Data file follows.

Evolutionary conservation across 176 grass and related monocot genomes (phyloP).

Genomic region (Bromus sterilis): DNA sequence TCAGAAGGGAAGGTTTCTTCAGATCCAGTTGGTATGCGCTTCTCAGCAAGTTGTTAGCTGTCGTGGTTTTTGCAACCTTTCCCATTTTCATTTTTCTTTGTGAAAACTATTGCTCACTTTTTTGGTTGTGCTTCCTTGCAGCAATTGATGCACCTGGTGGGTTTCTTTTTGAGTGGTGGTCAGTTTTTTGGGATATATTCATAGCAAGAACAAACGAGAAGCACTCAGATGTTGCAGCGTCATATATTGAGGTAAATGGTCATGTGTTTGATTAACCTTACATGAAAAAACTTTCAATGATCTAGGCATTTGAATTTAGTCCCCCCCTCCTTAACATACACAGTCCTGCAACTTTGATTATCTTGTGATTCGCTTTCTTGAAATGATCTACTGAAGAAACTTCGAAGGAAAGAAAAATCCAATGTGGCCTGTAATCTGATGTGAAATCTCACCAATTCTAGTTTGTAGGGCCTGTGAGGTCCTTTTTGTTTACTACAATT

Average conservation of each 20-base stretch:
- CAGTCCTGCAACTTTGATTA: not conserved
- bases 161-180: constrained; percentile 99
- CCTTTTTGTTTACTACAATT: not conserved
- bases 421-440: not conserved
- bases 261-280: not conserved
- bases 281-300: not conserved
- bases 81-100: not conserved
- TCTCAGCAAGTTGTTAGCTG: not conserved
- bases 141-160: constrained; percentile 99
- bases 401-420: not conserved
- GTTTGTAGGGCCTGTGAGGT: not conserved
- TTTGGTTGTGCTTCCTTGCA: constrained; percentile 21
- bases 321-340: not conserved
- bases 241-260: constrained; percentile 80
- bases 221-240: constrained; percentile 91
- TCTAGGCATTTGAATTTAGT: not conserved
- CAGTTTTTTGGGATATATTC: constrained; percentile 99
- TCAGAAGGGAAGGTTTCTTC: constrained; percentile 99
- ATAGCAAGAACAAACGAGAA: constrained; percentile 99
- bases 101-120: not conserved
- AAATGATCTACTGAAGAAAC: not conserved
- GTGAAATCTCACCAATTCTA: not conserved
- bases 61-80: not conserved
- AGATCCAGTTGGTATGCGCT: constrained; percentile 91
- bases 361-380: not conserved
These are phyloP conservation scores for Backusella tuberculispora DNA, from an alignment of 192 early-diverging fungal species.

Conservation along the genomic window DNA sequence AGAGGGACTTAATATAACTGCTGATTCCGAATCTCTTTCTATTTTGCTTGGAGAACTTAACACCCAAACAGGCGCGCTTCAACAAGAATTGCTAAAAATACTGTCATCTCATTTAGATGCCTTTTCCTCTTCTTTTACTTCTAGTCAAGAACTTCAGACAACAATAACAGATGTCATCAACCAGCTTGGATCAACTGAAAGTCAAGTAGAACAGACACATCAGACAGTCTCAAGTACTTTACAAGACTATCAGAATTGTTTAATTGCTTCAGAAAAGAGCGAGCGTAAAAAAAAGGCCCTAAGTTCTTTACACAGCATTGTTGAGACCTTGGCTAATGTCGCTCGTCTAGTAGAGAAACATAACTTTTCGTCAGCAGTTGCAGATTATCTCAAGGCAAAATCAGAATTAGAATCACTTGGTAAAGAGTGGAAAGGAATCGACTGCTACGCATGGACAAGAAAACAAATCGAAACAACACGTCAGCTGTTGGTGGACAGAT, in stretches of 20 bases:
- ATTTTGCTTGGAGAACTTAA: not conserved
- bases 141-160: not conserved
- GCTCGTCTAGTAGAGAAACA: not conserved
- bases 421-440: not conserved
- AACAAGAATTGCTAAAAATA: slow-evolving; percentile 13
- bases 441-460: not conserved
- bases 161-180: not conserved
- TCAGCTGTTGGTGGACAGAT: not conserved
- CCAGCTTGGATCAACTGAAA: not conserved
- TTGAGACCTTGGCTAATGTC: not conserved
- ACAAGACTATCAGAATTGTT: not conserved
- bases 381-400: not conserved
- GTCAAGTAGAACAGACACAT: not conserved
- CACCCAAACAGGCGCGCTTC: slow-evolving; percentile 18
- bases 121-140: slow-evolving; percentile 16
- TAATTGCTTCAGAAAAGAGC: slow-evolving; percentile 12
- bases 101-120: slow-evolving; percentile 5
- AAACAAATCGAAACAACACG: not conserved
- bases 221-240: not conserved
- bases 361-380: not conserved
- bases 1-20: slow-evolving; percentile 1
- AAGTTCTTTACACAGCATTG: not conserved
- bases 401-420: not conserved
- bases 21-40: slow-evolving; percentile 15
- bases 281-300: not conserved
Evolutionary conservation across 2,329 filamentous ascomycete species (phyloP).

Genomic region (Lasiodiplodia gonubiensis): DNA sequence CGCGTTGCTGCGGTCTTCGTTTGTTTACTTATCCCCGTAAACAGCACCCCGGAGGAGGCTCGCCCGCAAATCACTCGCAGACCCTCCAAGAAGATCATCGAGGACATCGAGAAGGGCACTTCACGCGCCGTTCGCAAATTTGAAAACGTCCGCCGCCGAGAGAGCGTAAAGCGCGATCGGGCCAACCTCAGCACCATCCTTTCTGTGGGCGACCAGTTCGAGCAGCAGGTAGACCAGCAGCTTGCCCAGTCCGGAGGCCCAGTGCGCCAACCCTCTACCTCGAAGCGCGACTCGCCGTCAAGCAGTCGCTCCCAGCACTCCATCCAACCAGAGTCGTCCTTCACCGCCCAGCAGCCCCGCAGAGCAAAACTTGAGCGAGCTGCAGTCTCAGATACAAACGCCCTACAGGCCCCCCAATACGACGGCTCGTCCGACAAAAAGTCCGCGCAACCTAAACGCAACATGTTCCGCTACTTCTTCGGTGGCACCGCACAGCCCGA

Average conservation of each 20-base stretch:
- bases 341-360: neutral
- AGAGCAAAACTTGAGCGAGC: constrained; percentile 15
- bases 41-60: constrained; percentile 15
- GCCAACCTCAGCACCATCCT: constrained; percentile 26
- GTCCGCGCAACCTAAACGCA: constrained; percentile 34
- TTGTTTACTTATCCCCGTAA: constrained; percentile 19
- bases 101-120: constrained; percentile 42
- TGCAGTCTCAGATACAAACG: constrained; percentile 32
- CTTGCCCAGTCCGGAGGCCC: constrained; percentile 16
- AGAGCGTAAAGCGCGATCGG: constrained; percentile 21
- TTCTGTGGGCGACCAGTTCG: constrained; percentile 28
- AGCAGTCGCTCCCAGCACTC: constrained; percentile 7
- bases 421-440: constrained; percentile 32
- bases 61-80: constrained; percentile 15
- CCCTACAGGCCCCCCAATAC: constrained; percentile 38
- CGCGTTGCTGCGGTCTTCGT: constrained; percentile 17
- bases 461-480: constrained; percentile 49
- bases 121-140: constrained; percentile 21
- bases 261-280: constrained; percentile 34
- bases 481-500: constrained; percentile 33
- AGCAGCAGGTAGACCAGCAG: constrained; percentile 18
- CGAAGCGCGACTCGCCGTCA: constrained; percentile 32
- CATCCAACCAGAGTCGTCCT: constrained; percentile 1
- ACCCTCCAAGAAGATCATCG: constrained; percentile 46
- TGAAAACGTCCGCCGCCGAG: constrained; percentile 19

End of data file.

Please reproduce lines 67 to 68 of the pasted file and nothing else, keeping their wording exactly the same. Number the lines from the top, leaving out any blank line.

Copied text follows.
- CTTGCCCAGTCCGGAGGCCC: constrained; percentile 16
- AGAGCGTAAAGCGCGATCGG: constrained; percentile 21